In fact, all of the GPS systems of satellites that are in the sky that military and police use, these depend on and must take into account the effect of time dilation, otherwise the system wouldn't work at all. Because satellites are moving in orbit around the Earth at speeds that are much smaller than the speed of light, the time dilation involved is very small but it still needs to be accounted for or the system wouldn't work. Algebra is a key component to understanding something that involves your everyday life. Satellites. Imagine life without satellites. It would be very different than it is now.
However, when we talk about algebra, how many of us actually know who the father of algebra was? His name was al-Khwarizmi, and we need to spend very little time looking into his life. Who was he? What did he say about algebra? How did he say it? What he was able to present to the world is more important than who he was. I tend to view the same relationship between algebra and al-Khwarizmi, the founder or the father of algebra, as between Buddhist philosophical concepts and the Buddha. I have a very big interest in the story of the Buddha, and I study and learn about that, but it's not as important as studying what the implications of the concepts are when applied to my everyday life. We're going to explore those concepts in further episodes, but we may not necessarily spend a lot of time on who the Buddha was and what was the historical aspect of his teachings. Those can be explored in other areas.
As you listen to and approach the topics found within this podcast, I want to be clear about the distinction between facts and truth. What we're looking for in anything that we're listening to is always the truth, not necessarily the facts. For example, when I listen to Aesop's Fables and I listen to the story of the tortoise and the hare, the facts are completely irrelevant. Does it matter if there really was a tortoise and a hare and that they raced? No. You can extract the truth, or the moral of the story, aside from the facts. In Buddhism, there are a lot of stories. There are a lot of things that can be learned if you're looking for the truths, and I would say that this is relevant to life in general. Any story that you listen to has two separate things going on. One is the truth, and one is the fact. If you can understand that those two things can be separate, I would invite you to always search for what the truths are that you can learn through these stories and not to get hung up on the facts. Most of the time, the facts are not true. They're not factual, and that's okay. Doesn't need to be factual for you to be able to extract a truth from it.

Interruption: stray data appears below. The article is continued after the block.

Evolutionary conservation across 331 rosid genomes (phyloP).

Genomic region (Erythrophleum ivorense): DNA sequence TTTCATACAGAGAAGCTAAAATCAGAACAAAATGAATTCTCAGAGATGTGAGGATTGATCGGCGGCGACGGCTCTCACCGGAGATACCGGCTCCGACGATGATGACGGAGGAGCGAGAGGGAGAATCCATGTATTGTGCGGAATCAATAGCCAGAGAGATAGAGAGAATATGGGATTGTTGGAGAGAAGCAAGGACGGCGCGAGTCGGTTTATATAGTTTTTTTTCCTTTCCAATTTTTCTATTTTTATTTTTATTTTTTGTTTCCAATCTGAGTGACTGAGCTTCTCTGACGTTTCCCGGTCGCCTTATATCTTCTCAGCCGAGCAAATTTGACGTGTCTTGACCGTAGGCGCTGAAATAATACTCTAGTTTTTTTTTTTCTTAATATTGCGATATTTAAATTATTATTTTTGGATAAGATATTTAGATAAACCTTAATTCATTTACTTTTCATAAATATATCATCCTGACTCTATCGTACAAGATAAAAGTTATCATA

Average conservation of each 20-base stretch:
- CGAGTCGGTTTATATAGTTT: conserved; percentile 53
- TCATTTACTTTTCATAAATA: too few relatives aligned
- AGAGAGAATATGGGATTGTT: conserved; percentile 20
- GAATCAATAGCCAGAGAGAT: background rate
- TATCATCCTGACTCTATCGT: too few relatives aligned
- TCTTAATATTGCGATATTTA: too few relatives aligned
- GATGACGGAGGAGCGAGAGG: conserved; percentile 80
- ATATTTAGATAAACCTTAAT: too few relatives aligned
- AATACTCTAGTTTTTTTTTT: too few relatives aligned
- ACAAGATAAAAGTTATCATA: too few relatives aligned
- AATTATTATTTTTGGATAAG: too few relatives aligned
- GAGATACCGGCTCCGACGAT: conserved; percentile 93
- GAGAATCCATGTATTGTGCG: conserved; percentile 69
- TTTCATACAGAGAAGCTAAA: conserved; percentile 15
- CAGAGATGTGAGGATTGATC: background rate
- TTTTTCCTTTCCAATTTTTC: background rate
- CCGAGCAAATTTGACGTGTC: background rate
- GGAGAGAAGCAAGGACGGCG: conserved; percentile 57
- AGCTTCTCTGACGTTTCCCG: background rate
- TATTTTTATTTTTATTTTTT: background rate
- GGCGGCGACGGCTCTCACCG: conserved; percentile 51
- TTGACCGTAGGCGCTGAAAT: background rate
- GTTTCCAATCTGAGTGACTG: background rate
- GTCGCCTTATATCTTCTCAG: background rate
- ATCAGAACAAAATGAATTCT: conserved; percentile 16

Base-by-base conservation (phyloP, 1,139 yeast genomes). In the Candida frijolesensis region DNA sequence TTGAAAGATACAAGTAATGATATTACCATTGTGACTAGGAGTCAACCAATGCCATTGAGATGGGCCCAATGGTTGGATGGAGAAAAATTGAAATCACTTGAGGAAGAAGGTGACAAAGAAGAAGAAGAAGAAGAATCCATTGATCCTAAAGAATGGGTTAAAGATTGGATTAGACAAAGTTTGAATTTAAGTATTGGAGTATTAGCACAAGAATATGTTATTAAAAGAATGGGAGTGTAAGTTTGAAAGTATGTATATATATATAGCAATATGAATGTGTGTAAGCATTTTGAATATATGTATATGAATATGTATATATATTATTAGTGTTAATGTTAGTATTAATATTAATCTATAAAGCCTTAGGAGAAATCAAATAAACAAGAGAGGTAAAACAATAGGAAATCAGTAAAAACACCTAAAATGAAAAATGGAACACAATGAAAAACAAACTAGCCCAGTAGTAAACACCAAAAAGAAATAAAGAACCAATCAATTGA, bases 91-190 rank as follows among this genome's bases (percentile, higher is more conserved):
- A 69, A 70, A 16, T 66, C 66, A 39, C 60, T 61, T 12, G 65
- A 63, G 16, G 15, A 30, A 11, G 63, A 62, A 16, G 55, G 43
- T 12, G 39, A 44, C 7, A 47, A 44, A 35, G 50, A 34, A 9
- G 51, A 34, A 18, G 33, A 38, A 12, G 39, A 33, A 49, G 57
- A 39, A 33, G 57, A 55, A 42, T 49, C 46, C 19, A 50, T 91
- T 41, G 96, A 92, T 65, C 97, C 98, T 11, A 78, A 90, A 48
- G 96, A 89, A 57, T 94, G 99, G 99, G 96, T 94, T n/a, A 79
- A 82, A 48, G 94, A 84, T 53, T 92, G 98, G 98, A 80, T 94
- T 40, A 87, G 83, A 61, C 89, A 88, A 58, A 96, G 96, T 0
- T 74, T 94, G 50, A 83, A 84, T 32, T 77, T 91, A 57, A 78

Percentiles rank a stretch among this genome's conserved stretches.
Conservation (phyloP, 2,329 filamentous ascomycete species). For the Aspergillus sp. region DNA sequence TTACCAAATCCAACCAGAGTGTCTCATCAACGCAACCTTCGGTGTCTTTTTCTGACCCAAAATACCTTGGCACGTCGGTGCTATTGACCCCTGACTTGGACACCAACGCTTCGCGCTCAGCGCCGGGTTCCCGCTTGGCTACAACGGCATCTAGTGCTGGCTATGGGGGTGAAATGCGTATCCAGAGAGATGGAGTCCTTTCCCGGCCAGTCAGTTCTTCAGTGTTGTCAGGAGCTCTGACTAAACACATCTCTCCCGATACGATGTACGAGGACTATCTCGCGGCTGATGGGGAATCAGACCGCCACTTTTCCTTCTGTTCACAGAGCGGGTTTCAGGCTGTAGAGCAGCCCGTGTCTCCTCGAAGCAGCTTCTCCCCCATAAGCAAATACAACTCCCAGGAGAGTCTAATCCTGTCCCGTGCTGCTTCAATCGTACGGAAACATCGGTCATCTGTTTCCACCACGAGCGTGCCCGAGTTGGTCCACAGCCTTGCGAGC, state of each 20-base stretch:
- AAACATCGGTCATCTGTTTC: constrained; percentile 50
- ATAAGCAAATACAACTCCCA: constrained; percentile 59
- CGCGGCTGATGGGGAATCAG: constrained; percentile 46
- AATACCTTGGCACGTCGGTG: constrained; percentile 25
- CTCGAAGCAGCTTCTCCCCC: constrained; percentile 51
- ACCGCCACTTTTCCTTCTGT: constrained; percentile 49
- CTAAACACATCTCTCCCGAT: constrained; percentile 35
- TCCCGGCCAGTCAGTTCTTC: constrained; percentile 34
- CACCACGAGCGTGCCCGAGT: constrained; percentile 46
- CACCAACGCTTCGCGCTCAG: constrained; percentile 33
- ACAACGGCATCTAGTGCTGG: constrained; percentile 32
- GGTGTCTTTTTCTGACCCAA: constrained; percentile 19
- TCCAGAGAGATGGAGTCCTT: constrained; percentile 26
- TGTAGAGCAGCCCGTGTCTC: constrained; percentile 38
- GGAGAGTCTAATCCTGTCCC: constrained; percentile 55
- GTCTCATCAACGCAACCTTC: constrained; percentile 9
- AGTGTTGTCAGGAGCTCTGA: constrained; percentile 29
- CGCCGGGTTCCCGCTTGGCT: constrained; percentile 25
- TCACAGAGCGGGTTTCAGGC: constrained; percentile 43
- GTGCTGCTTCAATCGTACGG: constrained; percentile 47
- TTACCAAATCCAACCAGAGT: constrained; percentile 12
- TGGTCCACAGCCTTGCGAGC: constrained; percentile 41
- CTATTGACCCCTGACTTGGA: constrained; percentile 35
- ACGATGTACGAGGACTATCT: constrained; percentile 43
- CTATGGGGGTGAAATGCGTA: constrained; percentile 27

An ancient parable relates the story of a king who gathers all of the blind men of the city, and he brings in an elephant and asks the men to approach it and to describe it. This parable was later converted into a poem in the 19th century by John Godfrey Sax, and it's called "The Blind Men and the Elephant". I really enjoy the poem. I believe it does a wonderful job of illustrating the moral of the original parable.
So the poem goes like this:
It was six men of Indostan, To learning much inclined, Who went to see the Elephant (Though all of them were blind), That each by observation Might satisfy his mind.
The First approach'd the Elephant, And happening to fall Against his broad and sturdy side, At once began to bawl: "God bless me! but the Elephant Is very like a wall!"
The Second, feeling of the tusk, Cried: "Ho! what have we here So very round and smooth and sharp? To me 'tis mighty clear, This wonder of an Elephant Is very like a spear!"
The Third approach'd the animal, And happening to take The squirming trunk within his hands, Thus boldly up and spake: "I see" – quoth he – "the Elephant Is very like a snake!"
The Fourth reached out an eager hand, And felt about the knee: "What most this wondrous beast is like Is mighty plain" – quoth he – "Tis clear enough the Elephant Is very like a tree!"